A Mattapan man who allegedly drove the car used in a fatal drive-by shooting in Dorchester July 4 slowed down as the shooter opened fire, prosecutors said Tuesday, capping a violent holiday in Boston that left five people shot in separate incidents.
The chilling details were disclosed in Roxbury Municipal Court as Michael Carleton, 32, was charged with the killing of Deondra Lee, 36, one of three people killed in Boston last week.
Carleton pleaded not guilty, and he was ordered held without bail.
Lee was shot around 9:50 p.m. Wednesday as he leaned against a parked car with his pregnant girlfriend in the area of Brookford and Dacia streets, according to authorities and witnesses.
“Video footage of the vehicle [carrying the shooter] revealed it circled the area of Brookford Street at least once before the shooting,” Assistant District Attorney Masai-Maliek King said during Carleton’s arraignment.
Security video footage showed that the driver allowed other cars to pass, apparently scoping out the victim. The brake lights came on as the car slowed down near Lee, King said.
“Public safety camera footage was absolutely critical in building this case,” Suffolk District Attorney Daniel F. Conley said in a statement. “It helped investigators identify the car and, we allege, the person driving it.”
Investigators traced the car to Carleton’s girlfriend, who told police she lost her car keys earlier that day and that the car was missing.
Police found the car on Dudley Street in Roxbury on July 5 and later determined there were no signs of tampering with the key lock or the ignition, prosecutors said. Carleton’s fingerprints were found on the door handle and gear shift, King said.
Carleton has a criminal record that dates to 2004, King said.
No motive was offered for Lee’s slaying. Carleton was arrested Tuesday morning in Mattapan. No other arrests have been made.
Robert Sheketoff, a lawyer for Carleton, said that no witnesses identified his client as the shooter and asserted that the video footage didn’t clearly show who was in the car.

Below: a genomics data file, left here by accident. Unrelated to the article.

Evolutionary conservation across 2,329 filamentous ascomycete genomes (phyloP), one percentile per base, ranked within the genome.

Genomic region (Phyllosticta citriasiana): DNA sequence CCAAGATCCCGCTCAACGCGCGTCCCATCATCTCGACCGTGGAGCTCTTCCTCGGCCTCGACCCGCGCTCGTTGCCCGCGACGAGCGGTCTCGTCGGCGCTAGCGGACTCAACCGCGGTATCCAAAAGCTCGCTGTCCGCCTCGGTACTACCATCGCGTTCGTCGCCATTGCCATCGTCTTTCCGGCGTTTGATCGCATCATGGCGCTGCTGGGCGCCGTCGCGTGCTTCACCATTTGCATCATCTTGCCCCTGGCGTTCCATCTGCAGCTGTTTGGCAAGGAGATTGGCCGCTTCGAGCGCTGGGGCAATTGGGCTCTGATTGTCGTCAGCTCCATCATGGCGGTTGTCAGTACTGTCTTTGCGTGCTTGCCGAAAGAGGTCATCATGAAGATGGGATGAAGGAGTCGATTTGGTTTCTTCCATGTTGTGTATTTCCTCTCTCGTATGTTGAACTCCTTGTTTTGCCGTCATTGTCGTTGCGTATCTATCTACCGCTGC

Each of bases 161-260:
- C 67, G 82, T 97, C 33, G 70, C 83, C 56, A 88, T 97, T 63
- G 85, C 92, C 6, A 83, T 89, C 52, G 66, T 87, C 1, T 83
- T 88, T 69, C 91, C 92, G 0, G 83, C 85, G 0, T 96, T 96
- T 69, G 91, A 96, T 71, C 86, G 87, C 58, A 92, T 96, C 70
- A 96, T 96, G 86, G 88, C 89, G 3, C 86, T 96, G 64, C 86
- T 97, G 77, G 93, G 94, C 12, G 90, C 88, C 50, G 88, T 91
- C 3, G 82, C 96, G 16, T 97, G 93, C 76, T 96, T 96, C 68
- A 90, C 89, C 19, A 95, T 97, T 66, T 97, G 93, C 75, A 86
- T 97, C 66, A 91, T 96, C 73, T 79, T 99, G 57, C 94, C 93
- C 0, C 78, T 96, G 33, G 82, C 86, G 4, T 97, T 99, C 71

“So his fingerprints were found in his girlfriend’s car,” Sheketoff said. “That proves he was the driver at the time of the incident? That sounds like a reach.”
In a statement, Boston Police Commissioner William B. Evans lauded the work of detectives to “quickly identify and apprehend the suspect.”
He added, “ . . . it is my hope that word of this arrest brings some small measure of comfort to the friends, family and loved ones of Deondra Lee.”
On Dacia Street, residents described a chaotic scene after Lee’s murder.
“I heard about eight shots and came rushing out,” a Dacia Street resident, who identified himself as Mr. Gonzalez, told the Globe shortly after the killing. “The man was just lying on the ground with a bullet hole in his head.”
Just a few hours earlier, four people were shot, one of them critically injured, about a half-mile away on Fayston Street, down the street from a holiday cookout where children were playing in an inflatable bouncy house, police said.
Lee’s death was one of three homicides in Boston during the holiday week.
Luis Martin Pinales-Perez, 31, of Boston, was fatally shot on Crawford Street in Roxbury on July 3, and Christian Rivera, 29, of Dorchester, was gunned down Saturday afternoon on Homestead Street in Roxbury, police said.
The killings remain under investigation.John R. Ellement of the Globe Staff contributed to this report. Travis Andersen can be reached at email@example.com. Follow him on Twitter @TAGlobe.